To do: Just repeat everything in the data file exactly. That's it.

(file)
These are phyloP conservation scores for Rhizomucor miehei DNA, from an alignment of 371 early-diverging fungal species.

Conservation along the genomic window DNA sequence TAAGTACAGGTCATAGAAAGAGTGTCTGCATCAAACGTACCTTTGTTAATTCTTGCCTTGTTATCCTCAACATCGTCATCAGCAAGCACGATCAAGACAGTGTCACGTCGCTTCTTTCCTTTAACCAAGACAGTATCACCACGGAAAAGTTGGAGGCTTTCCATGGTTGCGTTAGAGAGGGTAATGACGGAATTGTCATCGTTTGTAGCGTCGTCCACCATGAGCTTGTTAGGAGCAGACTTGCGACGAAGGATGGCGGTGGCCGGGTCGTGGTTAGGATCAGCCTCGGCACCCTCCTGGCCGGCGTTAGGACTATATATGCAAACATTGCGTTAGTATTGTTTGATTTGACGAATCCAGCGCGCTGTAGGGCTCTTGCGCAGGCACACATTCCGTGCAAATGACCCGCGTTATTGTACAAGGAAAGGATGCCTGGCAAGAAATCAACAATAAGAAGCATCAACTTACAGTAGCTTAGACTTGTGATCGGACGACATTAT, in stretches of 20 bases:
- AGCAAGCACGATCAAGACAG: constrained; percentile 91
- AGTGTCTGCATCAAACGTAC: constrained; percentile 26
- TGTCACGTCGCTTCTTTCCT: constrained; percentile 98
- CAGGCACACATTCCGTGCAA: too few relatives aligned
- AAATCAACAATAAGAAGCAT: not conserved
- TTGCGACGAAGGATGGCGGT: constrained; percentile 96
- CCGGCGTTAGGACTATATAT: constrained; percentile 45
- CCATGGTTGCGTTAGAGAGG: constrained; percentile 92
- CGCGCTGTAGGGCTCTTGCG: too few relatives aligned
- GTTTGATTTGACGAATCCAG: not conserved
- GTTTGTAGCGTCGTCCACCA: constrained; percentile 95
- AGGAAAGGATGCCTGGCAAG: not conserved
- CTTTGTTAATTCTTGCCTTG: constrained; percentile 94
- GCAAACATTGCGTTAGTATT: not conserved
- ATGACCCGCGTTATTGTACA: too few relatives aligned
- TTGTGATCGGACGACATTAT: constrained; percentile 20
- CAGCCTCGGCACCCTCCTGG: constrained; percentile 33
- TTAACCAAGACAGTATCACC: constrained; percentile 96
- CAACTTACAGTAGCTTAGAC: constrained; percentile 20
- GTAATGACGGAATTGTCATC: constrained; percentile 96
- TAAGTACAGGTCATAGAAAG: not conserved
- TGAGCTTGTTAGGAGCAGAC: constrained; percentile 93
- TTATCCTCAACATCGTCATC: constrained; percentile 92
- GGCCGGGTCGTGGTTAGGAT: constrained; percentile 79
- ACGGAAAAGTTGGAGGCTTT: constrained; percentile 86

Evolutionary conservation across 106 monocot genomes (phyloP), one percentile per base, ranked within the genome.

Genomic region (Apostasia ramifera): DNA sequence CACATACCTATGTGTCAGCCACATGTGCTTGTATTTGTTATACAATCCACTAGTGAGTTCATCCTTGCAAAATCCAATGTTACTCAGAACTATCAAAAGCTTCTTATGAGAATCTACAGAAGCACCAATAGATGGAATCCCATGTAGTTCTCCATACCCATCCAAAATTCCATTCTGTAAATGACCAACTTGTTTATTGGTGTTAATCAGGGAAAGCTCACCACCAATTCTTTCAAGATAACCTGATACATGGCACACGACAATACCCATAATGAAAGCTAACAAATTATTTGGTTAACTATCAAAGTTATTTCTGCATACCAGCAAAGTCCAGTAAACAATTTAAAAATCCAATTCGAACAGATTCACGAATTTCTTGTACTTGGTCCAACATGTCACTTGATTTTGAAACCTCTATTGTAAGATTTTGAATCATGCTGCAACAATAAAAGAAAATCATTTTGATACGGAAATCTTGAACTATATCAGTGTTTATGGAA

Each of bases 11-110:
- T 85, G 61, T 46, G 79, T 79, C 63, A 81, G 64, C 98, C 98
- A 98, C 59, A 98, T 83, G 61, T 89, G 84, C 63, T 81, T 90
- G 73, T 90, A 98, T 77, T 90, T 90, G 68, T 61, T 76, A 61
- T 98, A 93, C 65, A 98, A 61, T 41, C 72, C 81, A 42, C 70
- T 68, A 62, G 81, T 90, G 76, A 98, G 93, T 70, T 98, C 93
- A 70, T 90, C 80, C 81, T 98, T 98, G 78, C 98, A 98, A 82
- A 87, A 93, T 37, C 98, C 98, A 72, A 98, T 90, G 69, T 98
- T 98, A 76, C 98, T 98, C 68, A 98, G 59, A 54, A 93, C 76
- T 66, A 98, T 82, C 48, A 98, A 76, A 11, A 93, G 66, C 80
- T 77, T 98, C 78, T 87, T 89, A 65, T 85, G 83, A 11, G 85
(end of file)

These are phyloP conservation scores for Rhizomucor miehei DNA, from an alignment of 371 early-diverging fungal species.

Conservation along the genomic window DNA sequence TAAGTACAGGTCATAGAAAGAGTGTCTGCATCAAACGTACCTTTGTTAATTCTTGCCTTGTTATCCTCAACATCGTCATCAGCAAGCACGATCAAGACAGTGTCACGTCGCTTCTTTCCTTTAACCAAGACAGTATCACCACGGAAAAGTTGGAGGCTTTCCATGGTTGCGTTAGAGAGGGTAATGACGGAATTGTCATCGTTTGTAGCGTCGTCCACCATGAGCTTGTTAGGAGCAGACTTGCGACGAAGGATGGCGGTGGCCGGGTCGTGGTTAGGATCAGCCTCGGCACCCTCCTGGCCGGCGTTAGGACTATATATGCAAACATTGCGTTAGTATTGTTTGATTTGACGAATCCAGCGCGCTGTAGGGCTCTTGCGCAGGCACACATTCCGTGCAAATGACCCGCGTTATTGTACAAGGAAAGGATGCCTGGCAAGAAATCAACAATAAGAAGCATCAACTTACAGTAGCTTAGACTTGTGATCGGACGACATTAT, in stretches of 20 bases:
- AGCAAGCACGATCAAGACAG: constrained; percentile 91
- AGTGTCTGCATCAAACGTAC: constrained; percentile 26
- TGTCACGTCGCTTCTTTCCT: constrained; percentile 98
- CAGGCACACATTCCGTGCAA: too few relatives aligned
- AAATCAACAATAAGAAGCAT: not conserved
- TTGCGACGAAGGATGGCGGT: constrained; percentile 96
- CCGGCGTTAGGACTATATAT: constrained; percentile 45
- CCATGGTTGCGTTAGAGAGG: constrained; percentile 92
- CGCGCTGTAGGGCTCTTGCG: too few relatives aligned
- GTTTGATTTGACGAATCCAG: not conserved
- GTTTGTAGCGTCGTCCACCA: constrained; percentile 95
- AGGAAAGGATGCCTGGCAAG: not conserved
- CTTTGTTAATTCTTGCCTTG: constrained; percentile 94
- GCAAACATTGCGTTAGTATT: not conserved
- ATGACCCGCGTTATTGTACA: too few relatives aligned
- TTGTGATCGGACGACATTAT: constrained; percentile 20
- CAGCCTCGGCACCCTCCTGG: constrained; percentile 33
- TTAACCAAGACAGTATCACC: constrained; percentile 96
- CAACTTACAGTAGCTTAGAC: constrained; percentile 20
- GTAATGACGGAATTGTCATC: constrained; percentile 96
- TAAGTACAGGTCATAGAAAG: not conserved
- TGAGCTTGTTAGGAGCAGAC: constrained; percentile 93
- TTATCCTCAACATCGTCATC: constrained; percentile 92
- GGCCGGGTCGTGGTTAGGAT: constrained; percentile 79
- ACGGAAAAGTTGGAGGCTTT: constrained; percentile 86

Evolutionary conservation across 106 monocot genomes (phyloP), one percentile per base, ranked within the genome.

Genomic region (Apostasia ramifera): DNA sequence CACATACCTATGTGTCAGCCACATGTGCTTGTATTTGTTATACAATCCACTAGTGAGTTCATCCTTGCAAAATCCAATGTTACTCAGAACTATCAAAAGCTTCTTATGAGAATCTACAGAAGCACCAATAGATGGAATCCCATGTAGTTCTCCATACCCATCCAAAATTCCATTCTGTAAATGACCAACTTGTTTATTGGTGTTAATCAGGGAAAGCTCACCACCAATTCTTTCAAGATAACCTGATACATGGCACACGACAATACCCATAATGAAAGCTAACAAATTATTTGGTTAACTATCAAAGTTATTTCTGCATACCAGCAAAGTCCAGTAAACAATTTAAAAATCCAATTCGAACAGATTCACGAATTTCTTGTACTTGGTCCAACATGTCACTTGATTTTGAAACCTCTATTGTAAGATTTTGAATCATGCTGCAACAATAAAAGAAAATCATTTTGATACGGAAATCTTGAACTATATCAGTGTTTATGGAA

Each of bases 11-110:
- T 85, G 61, T 46, G 79, T 79, C 63, A 81, G 64, C 98, C 98
- A 98, C 59, A 98, T 83, G 61, T 89, G 84, C 63, T 81, T 90
- G 73, T 90, A 98, T 77, T 90, T 90, G 68, T 61, T 76, A 61
- T 98, A 93, C 65, A 98, A 61, T 41, C 72, C 81, A 42, C 70
- T 68, A 62, G 81, T 90, G 76, A 98, G 93, T 70, T 98, C 93
- A 70, T 90, C 80, C 81, T 98, T 98, G 78, C 98, A 98, A 82
- A 87, A 93, T 37, C 98, C 98, A 72, A 98, T 90, G 69, T 98
- T 98, A 76, C 98, T 98, C 68, A 98, G 59, A 54, A 93, C 76
- T 66, A 98, T 82, C 48, A 98, A 76, A 11, A 93, G 66, C 80
- T 77, T 98, C 78, T 87, T 89, A 65, T 85, G 83, A 11, G 85